In the Middle Ages trade in spices like ginger could be associated with one’s wealth and power. The historical reverence for and use of ginger is simply staggering, with Chinese pharmacopeias claiming long term use of fresh ginger and writings of the Koran describing ginger as a beverage of the holiest heavenly spirits.

Ginger was also valued as an aphrodisiac, undoubtedly due to its widespread use as a systemic tonic, hormone balancer, energy enhancer, and agent for improving the digestion and circulation. Virtually every culture has recorded the virtues of ginger as a digestive aid. Confucius wrote as far back as 500 B.C. of never being without ginger when he ate. The Japanese soothed spinal and joint pain with it. The Chinese found it helpful with tooth aches, symptoms of a cold, flu and hangover. . .


Ginger (Zingiber officinale) is a warming spice that comes from the same family as cardamom and turmeric.

Modern scientific studies have revealed ginger’s numerous therapeutic qualities, which include analgesic, antiviral, antibacterial, anti-inflammatory, antiseptic, antispasmodic, antifungal, expectorant, anti-clotting and hypotensive.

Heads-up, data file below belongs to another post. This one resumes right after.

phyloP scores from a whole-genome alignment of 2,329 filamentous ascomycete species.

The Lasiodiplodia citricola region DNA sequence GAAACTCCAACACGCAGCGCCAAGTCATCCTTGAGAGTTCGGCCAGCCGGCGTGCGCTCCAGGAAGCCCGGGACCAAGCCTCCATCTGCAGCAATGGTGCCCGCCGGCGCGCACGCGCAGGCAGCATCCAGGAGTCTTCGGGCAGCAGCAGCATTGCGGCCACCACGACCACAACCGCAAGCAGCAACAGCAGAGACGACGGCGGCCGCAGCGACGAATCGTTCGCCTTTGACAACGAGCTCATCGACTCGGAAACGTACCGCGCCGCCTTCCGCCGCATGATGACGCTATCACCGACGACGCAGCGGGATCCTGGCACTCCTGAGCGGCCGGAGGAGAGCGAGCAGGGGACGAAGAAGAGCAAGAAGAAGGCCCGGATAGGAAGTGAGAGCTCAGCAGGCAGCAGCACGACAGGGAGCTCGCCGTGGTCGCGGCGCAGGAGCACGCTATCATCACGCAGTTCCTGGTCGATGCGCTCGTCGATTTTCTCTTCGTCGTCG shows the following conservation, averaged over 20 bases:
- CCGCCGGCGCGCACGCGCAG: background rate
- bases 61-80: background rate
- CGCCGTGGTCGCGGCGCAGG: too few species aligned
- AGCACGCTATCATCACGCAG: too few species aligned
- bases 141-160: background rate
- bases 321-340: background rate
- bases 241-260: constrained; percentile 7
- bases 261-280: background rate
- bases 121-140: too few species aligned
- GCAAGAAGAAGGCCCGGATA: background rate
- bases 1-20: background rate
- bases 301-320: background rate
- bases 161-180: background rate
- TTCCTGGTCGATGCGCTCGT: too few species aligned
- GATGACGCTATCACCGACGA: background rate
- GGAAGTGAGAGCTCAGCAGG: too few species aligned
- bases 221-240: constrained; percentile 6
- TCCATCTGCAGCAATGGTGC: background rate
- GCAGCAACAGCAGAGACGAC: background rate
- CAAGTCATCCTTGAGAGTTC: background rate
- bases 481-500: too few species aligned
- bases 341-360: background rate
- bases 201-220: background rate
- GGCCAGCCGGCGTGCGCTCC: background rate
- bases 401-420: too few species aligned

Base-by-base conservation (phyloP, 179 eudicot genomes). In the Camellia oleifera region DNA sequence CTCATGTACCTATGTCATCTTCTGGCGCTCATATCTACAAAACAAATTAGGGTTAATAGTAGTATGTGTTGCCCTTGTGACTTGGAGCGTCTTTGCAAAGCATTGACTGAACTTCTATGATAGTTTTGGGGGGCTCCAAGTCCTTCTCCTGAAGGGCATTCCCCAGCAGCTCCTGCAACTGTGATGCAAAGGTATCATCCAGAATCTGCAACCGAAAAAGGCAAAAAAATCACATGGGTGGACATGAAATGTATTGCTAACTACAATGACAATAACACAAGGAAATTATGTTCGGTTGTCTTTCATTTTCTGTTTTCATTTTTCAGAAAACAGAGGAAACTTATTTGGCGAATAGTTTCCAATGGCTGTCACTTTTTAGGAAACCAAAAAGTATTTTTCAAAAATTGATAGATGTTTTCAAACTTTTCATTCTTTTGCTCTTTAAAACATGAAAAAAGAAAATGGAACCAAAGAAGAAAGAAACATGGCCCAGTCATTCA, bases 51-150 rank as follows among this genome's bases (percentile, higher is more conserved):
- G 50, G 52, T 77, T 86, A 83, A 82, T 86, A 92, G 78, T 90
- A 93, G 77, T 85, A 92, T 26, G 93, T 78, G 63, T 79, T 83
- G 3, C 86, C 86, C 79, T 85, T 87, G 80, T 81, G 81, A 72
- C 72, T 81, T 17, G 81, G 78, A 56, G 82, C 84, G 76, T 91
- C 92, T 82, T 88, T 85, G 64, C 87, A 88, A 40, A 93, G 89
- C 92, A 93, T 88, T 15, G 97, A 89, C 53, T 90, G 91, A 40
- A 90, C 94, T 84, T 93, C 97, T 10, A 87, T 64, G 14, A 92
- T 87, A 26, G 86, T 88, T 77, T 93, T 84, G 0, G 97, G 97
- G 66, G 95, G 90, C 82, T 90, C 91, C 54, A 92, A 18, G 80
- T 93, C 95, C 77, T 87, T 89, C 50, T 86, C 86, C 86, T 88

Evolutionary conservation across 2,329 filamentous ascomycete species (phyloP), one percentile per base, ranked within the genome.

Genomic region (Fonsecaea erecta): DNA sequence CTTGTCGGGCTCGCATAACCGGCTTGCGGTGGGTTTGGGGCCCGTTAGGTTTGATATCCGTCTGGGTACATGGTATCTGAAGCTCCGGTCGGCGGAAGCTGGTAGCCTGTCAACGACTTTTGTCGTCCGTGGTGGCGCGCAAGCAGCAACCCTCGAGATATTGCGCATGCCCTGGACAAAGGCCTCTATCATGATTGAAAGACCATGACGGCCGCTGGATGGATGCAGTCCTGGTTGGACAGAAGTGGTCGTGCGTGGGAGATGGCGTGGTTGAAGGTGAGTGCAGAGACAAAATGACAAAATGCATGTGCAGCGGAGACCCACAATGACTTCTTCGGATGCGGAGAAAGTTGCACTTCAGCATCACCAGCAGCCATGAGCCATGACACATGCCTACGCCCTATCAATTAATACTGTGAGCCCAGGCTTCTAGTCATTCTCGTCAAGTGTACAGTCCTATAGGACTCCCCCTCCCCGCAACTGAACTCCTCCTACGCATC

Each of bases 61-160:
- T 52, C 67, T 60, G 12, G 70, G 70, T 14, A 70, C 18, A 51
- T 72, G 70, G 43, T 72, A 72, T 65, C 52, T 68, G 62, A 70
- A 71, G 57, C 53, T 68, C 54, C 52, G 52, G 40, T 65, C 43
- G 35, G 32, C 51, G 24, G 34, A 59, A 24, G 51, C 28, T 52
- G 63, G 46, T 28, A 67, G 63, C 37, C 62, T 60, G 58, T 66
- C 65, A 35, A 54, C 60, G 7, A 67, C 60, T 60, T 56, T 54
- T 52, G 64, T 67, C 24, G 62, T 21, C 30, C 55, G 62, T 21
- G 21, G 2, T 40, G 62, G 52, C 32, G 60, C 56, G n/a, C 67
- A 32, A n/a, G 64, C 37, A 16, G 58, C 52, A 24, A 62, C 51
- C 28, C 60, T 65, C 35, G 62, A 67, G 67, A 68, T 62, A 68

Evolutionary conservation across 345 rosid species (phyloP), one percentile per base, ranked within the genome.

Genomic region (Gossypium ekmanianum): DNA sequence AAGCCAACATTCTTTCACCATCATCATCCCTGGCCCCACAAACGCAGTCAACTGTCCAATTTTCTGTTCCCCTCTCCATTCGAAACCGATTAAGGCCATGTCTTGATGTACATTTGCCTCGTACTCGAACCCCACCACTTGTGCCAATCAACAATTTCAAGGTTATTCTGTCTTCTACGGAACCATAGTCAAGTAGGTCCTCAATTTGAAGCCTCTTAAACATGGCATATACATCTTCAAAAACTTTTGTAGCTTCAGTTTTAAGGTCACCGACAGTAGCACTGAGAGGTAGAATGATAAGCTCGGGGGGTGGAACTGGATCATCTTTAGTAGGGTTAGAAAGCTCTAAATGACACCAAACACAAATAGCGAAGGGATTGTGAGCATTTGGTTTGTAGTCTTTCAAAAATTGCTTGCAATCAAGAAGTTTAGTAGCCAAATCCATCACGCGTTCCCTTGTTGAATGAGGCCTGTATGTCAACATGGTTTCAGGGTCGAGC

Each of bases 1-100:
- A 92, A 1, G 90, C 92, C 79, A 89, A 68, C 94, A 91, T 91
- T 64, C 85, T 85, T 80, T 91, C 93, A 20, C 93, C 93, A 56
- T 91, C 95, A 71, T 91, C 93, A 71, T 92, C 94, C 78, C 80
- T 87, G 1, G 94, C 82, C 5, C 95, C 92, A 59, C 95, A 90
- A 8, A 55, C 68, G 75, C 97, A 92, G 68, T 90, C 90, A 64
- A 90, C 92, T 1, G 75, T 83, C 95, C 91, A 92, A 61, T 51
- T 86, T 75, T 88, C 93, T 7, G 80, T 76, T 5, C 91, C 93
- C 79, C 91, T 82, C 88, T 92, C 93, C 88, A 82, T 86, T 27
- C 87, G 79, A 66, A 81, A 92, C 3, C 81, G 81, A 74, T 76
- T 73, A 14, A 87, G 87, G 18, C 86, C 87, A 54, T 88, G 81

The following are some general health benefits attributed to the use of Ginger:

Reducing pain – Ginger is an extremely potent analgesic, acting as an all-natural painkiller without the harmful side effects. It is also effective in alleviating tired, sore muscles and joints. A warm ginger tea soak can lessen swelling and puffiness, or rubbing ginger oil or liniment on an affected area can help reduce pain. Ginger ingested twice daily has been shown to improve the pain and swelling of the joints in arthritic patients and improves their range of motion.